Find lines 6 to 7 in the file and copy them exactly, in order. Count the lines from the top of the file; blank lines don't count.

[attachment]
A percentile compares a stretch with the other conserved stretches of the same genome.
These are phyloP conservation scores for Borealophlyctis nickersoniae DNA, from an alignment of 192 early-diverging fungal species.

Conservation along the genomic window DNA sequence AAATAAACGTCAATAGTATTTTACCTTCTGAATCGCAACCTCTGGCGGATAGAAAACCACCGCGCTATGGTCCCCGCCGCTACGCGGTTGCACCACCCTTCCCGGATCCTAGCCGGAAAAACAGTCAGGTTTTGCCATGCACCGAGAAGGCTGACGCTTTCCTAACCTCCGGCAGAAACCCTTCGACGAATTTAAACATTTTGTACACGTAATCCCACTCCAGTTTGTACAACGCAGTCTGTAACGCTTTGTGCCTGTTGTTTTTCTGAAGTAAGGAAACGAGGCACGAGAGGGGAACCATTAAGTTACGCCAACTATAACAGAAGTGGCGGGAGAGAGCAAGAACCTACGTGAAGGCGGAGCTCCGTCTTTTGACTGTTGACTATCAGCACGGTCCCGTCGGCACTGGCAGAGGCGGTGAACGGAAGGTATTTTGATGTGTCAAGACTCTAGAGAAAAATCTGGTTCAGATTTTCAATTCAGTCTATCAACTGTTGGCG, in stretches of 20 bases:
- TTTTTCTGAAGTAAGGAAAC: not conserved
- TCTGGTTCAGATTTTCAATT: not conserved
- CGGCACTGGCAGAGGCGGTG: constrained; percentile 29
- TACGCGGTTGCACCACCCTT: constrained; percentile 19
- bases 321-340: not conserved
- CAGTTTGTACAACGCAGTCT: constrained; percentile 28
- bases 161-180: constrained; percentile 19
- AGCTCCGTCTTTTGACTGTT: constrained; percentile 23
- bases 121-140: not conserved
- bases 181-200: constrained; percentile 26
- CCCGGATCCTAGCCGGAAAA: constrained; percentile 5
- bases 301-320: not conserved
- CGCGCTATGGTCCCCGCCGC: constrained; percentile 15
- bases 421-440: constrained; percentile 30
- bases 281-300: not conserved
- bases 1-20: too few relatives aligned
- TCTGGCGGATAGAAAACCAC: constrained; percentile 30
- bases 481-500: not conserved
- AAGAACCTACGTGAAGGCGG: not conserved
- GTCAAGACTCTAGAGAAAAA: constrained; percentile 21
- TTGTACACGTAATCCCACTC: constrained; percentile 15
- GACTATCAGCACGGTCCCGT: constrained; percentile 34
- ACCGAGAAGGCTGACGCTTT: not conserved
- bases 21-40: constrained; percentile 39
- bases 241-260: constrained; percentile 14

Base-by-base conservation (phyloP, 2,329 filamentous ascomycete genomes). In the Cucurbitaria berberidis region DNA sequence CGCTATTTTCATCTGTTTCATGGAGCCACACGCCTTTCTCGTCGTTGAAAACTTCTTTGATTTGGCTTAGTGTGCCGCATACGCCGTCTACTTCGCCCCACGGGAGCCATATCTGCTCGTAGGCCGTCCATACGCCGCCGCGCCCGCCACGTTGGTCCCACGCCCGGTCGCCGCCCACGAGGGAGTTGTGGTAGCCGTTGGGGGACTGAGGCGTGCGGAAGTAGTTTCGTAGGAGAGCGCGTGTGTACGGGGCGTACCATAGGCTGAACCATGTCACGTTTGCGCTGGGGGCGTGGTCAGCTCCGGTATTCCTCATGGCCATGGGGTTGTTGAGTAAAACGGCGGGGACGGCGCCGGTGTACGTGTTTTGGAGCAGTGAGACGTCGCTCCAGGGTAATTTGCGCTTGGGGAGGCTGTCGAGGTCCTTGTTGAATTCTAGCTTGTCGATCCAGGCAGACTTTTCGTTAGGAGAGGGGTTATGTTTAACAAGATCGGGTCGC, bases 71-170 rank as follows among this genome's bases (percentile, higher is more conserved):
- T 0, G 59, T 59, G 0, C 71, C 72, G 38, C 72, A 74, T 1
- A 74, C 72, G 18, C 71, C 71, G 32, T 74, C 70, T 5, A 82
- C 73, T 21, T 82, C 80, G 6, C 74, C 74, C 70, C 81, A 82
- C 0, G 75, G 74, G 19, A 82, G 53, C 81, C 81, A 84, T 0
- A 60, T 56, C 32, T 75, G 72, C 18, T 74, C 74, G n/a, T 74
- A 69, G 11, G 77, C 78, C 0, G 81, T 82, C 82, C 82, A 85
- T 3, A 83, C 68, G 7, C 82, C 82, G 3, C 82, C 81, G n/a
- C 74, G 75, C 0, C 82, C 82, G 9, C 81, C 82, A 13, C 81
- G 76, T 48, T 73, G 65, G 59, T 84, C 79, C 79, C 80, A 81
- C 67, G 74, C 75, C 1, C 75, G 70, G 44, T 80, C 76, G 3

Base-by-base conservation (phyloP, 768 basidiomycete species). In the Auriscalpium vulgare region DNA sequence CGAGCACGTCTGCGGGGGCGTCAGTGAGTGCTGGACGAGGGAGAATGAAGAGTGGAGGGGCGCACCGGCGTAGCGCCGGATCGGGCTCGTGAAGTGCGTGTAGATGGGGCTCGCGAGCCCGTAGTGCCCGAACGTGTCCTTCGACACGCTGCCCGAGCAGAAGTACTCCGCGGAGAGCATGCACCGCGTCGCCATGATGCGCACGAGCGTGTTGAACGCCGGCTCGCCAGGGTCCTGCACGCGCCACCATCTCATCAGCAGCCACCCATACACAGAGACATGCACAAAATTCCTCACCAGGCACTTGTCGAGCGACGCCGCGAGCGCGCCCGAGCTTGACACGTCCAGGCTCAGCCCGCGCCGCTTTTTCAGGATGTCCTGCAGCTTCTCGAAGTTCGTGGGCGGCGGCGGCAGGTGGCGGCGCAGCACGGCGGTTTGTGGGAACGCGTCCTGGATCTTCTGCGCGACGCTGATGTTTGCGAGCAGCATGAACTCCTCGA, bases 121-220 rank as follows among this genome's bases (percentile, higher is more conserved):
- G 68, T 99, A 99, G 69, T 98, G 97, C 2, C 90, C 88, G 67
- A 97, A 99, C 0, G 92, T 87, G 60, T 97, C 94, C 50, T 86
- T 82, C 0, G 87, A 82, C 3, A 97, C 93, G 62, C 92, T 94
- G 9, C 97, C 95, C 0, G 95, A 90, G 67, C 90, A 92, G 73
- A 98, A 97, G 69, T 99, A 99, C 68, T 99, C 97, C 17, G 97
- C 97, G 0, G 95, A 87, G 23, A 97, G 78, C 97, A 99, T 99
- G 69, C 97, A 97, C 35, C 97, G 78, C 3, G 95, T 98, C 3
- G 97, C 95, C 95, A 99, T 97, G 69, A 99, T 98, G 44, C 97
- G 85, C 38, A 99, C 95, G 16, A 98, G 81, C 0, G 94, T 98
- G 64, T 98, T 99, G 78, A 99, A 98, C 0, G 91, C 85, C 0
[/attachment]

- CGGCACTGGCAGAGGCGGTG: constrained; percentile 29
- TACGCGGTTGCACCACCCTT: constrained; percentile 19